They discover two planetary systems integrated by “Earths” and “superEarths”

The era of the detection of planets outside our Solar System, which began less than three decades ago, has ended to date with more than four thousand planets detected. Its astonishing variety has shown that the structure of our Solar System, with rocky planets in the inner regions and gaseous and icy outer regions, is not as typical as previously believed, and that other configurations seem more common, such as giant gas planets very close to their stars or systems with various super-Earths around dwarf stars. In this context, a new detection of two planetary systems by the CARMENES instrument, which operates at the Calar Alto Observatory (CAHA, Almería, Spain), reinforces the idea that dwarf stars tend to host rocky planets.

“Our current conception of the formation of low-mass planets in very close orbits to small stars suggests that they are very abundant, with an average of at least one planet per star. Despite this abundance, we hardly have data on the density of these planets that allows us to deduce their composition “, says Pedro J. Amado, researcher at the Institute of Astrophysics of Andalusia (IAA), attached to the Higher Council for Scientific Research (CSIC ) in Spain, and co-author of the new research.

In our Solar System, Earth, Mars, Mercury and Venus are classified as terrestrial or rocky planets. For extrasolar planets, those with between half and twice the size of the Earth are considered Earths, while those with up to ten times the mass of the Earth are classified as super Earths, terms that have no implications on the conditions. in surface or habitability. In fact, although the composition of terrestrial-type exoplanets could be similar to that of rocky planets in the Solar System, the composition of super-Earths can also encompass other combinations of gas, rock, ice or water.

The new systems detected are around the red dwarf stars (or M dwarfs) G 264-012 and Gl 393. Two planets with a minimum mass of 2.5 and 3.8 times that of the Earth have been found around the first. , which revolve around their star every 2.3 and 8.1 days. For its part, the planet of Gl 393 has a minimum mass of 1.7 Earth masses and revolves around its star every seven days. The three planets fall into the category of hot Earths and super-Earths, and reach temperatures that prevent the presence of liquid water on the surface.

The 3.5-meter telescope at the Calar Alto Observatory, from where the CARMENES instrument operates. (Photo: IAA)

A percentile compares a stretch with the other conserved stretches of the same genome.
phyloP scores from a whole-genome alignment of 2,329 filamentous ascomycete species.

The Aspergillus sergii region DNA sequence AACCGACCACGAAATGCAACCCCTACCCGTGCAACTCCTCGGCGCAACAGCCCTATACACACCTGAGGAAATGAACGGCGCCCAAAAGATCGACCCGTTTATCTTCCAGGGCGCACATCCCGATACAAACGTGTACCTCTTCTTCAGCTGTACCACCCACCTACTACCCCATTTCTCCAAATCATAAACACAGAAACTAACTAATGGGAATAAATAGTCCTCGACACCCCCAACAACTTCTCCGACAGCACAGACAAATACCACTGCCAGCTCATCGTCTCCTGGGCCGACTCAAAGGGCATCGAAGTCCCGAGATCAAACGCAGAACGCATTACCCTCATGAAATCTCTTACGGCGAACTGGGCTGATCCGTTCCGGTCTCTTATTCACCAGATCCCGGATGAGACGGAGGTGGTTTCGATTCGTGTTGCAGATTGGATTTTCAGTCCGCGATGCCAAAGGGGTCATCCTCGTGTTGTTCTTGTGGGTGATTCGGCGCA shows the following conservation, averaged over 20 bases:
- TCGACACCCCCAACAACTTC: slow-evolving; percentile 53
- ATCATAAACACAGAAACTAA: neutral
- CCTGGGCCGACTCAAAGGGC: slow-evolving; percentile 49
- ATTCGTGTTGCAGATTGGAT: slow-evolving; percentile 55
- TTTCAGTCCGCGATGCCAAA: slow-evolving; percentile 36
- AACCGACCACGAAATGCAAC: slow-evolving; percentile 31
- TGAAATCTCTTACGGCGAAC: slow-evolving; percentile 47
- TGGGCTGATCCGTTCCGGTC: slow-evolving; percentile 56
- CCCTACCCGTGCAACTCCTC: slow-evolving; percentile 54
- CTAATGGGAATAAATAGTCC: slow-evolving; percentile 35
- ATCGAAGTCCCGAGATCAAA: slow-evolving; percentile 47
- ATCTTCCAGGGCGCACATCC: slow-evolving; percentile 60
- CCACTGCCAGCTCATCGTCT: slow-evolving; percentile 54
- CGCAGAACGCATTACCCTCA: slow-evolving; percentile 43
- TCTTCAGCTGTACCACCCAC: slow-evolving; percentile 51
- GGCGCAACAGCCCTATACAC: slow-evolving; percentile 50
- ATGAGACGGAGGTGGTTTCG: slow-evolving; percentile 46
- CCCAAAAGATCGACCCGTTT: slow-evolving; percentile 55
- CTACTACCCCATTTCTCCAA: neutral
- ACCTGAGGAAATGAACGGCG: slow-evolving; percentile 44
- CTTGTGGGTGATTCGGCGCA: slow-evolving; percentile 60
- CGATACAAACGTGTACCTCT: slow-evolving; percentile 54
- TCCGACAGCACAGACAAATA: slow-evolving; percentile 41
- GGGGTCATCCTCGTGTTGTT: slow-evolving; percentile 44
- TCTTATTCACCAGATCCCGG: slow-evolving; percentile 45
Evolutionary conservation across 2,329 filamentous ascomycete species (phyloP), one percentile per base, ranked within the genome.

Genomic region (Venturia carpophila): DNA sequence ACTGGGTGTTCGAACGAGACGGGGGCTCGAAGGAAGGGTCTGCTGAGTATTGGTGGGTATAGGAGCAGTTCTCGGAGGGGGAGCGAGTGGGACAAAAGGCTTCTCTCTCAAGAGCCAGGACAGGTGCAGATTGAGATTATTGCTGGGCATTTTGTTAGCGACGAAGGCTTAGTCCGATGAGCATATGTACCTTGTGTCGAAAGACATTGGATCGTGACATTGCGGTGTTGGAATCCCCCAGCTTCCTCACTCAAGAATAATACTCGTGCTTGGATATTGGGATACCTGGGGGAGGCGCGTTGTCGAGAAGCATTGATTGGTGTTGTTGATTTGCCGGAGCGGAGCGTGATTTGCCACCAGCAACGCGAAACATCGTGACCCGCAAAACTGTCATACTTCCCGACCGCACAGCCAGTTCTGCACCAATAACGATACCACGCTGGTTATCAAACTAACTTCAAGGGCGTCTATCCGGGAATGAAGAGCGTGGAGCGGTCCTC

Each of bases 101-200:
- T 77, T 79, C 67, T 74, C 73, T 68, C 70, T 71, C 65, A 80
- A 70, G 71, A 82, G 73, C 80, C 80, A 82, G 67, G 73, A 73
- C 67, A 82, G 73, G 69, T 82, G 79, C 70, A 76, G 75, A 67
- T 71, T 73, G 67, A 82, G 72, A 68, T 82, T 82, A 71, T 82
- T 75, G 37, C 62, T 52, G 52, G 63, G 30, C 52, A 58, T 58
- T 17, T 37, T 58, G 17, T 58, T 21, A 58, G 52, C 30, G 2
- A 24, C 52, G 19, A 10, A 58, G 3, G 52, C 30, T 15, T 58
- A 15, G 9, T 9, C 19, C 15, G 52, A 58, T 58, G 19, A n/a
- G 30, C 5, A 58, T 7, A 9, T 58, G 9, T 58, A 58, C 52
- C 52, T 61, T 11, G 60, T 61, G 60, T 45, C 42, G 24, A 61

“To understand how the different planetary systems that we are observing form and evolve we need robust statistics on the number of planets that exist, as well as information on the architecture of the systems and the density of the planets. Thus we will be able to explain those that do not fit into the known mechanisms, such as the GJ 3512 system that we also found with CARMENES and that presents a giant planet around a dwarf star, or confirm the tendency of dwarf stars to host multiple systems “, he indicates Pedro J. Amado.

In this sense, this work has also made it possible to detect a new factor that seems to influence the detections, since the planet around the star Gl 393 had gone unnoticed in previous campaigns with highly efficient planet-hunting instruments. Red dwarf stars show intense activity in the form of flares that can mask the signal from possible planets, and the research team warned that the failure to detect the planet of Gl 393 could be because previous observations were carried out during a peak. of activity. Thus, they concluded that planets can be more easily detected in dwarf stars with moderate activity or outside the maximums of the star’s activity cycle.

“The work of CARMENES is focused on expanding the data available to compose a global scenario about the planetary systems. The three planets in these two systems are among the smallest in mass, and therefore in the amplitude of the radial velocity that they instill in their stars, which shows the quality of the instrument ”, concludes Pedro J. Amado.

The study is titled “The CARMENES search for exoplanets around M dwarfs. Two terrestrial planets orbiting G264-012 and one terrestrial planet orbiting Gl393”. And it has been published in the academic journal Astronomy & Astrophysics. (Source: IAA)

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